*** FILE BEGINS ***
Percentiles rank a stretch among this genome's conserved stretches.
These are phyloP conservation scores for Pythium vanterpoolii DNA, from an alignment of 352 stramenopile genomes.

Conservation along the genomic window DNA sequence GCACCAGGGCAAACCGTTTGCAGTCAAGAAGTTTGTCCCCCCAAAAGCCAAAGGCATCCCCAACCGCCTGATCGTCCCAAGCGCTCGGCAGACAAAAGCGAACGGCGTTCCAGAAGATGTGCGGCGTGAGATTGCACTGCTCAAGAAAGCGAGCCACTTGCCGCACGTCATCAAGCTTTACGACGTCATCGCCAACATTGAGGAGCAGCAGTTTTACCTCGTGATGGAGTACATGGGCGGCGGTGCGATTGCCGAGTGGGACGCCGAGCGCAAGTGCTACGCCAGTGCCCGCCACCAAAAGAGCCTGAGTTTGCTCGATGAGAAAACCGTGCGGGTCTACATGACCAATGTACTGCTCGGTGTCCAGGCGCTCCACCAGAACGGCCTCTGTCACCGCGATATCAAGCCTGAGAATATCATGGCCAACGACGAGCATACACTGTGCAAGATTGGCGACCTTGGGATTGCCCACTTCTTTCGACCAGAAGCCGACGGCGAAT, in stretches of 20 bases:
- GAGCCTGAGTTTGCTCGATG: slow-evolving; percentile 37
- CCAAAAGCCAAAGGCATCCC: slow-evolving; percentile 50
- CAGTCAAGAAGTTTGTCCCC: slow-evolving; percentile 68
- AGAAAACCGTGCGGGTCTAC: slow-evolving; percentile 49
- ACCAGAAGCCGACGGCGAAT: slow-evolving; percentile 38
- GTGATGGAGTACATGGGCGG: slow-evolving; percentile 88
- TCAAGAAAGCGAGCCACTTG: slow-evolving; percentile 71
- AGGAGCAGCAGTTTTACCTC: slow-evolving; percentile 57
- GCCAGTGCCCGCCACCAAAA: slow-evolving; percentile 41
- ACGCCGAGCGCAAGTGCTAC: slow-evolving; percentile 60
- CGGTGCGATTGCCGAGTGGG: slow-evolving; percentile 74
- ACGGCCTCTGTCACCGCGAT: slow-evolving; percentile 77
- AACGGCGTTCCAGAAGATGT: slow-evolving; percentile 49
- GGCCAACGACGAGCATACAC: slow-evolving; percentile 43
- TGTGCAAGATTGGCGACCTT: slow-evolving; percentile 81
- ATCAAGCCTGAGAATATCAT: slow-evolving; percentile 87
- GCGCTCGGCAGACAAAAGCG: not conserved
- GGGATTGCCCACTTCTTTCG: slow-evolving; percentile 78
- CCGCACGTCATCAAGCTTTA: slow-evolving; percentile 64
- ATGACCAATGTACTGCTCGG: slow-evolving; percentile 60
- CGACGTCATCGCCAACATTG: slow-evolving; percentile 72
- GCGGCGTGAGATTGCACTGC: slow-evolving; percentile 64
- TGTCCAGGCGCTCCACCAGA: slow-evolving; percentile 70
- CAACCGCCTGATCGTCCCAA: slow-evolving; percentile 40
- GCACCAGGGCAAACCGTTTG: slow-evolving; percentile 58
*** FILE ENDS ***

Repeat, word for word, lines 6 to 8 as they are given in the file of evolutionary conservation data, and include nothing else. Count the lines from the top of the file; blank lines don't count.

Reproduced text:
- CAGTCAAGAAGTTTGTCCCC: slow-evolving; percentile 68
- AGAAAACCGTGCGGGTCTAC: slow-evolving; percentile 49
- ACCAGAAGCCGACGGCGAAT: slow-evolving; percentile 38